Nevertheless, there are very visible employees who act out in public and when such actions reflect poorly on the Company, emphatic, decisive action must be taken. The public for the most part applauded the actions of Christian Dior. John Galliano, its head designer, was canned on February 28th for making racist and anti-Semitic remarks caught on video. But prior to that, on February 25th, he had been suspended (pending the results of an inquiry into the matter) for assaulting a couple in a Paris bar, using similar anti-Semitic and racial slurs.

Now, here’s the rub. Did it take a venomous and outrageous video to get Dior to take its final action or was Dior at that point already. Perhaps the Company had already chosen the guillotine for Galliano. And if so, good for them. But the small time lapse brings up the real issue which should count as a lesson for most companies.

Most corporate executives when faced with a crisis like the Galliano affair want to accomplish two things: 1. Look like they are doing the right thing and 2. Salvage the talent in order not to harm the company. It’s the old slap on the wrist routine with fingers crossed that no one is really watching. In the case of Dior only a few days elapsed from the time of the first reported incident to the announcement of his firing. Assuming Dior had no prior information that executives chose to ignore, let’s give the nod to Dior, for realizing that there are thousands of talented designers out in the world waiting to be discovered and for decisive action that reflected very positively on this venerable house.

Contrast this with the affaire Charlie Sheen. On March 7th it was announced by CBS and Warner Bros. Television that Sheen had been fired from the hit TV show Two and a Half Men. It is not necessary to catalog the antics of Sheen over the last months to the present. Suffice it to say that the drunken rampages, coked up babble and other extraordinary behavior reflects a troubled, delusional mind and reflects poorly on both CBS and Warner. But what reflects even more poorly on them is their handling of the crisis. Inaction and vacillation seemed to have guided them until they were backed against a wall. The most telling comment to be made on behalf of the companies was that he was a good employee, was never late, knew his lines etc.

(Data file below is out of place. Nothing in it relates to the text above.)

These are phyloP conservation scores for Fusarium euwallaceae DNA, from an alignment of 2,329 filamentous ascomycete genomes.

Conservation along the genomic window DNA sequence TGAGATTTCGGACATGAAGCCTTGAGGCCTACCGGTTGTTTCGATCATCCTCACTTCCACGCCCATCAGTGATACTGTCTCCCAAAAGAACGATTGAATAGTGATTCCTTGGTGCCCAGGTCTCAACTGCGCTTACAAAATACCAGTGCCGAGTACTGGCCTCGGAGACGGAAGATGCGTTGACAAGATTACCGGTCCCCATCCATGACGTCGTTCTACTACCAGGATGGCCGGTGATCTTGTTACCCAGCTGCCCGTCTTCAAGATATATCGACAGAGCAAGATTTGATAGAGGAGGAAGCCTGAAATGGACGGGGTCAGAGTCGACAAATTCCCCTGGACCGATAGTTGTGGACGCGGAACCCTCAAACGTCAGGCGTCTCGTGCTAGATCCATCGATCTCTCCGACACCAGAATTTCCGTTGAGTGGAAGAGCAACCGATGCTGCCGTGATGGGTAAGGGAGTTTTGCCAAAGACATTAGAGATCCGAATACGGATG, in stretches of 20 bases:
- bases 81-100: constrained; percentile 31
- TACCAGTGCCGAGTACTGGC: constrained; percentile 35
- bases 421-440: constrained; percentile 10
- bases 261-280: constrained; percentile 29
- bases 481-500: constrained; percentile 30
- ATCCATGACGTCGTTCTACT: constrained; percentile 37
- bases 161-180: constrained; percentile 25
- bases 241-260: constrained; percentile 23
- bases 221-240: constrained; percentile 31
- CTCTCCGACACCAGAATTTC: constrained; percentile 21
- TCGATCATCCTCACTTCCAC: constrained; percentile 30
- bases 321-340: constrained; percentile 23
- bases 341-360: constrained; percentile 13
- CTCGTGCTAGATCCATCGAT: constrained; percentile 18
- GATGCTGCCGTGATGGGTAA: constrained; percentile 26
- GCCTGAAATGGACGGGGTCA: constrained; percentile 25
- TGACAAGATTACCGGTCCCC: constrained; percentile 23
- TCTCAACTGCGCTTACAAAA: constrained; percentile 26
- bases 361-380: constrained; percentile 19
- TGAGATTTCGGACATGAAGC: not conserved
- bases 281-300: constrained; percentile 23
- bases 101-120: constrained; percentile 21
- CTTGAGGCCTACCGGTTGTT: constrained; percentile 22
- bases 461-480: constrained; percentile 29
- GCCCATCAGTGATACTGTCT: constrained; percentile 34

Having your cake and eating it too, is not always possible. A more respectable and man-up approach would have been to at least put Sheen on indefinite suspension from the onset until he got the help he needs. This would have shown more concern for the actor as an individual and would have shown that doing the right thing was more important than squeezing out as many episodes as possible before the implosion. Look where it got CBS and Warner. Egg on its face as well as a suit.

But that’s human nature. No one wants to self immolate. Companies almost always want to salvage what they can. But the moral of the story is that when you do take the right course of action, you almost always live to see another day. Perhaps bruised but with more dignity and respect. Just make sure your employment contracts allow you to make subjective judgments about the injury to your reputation that an employee is creating. An employee’s job description should always contain the obligation not to undermine, and even to bring honor to, your institution. Christian Dior – what would you have done?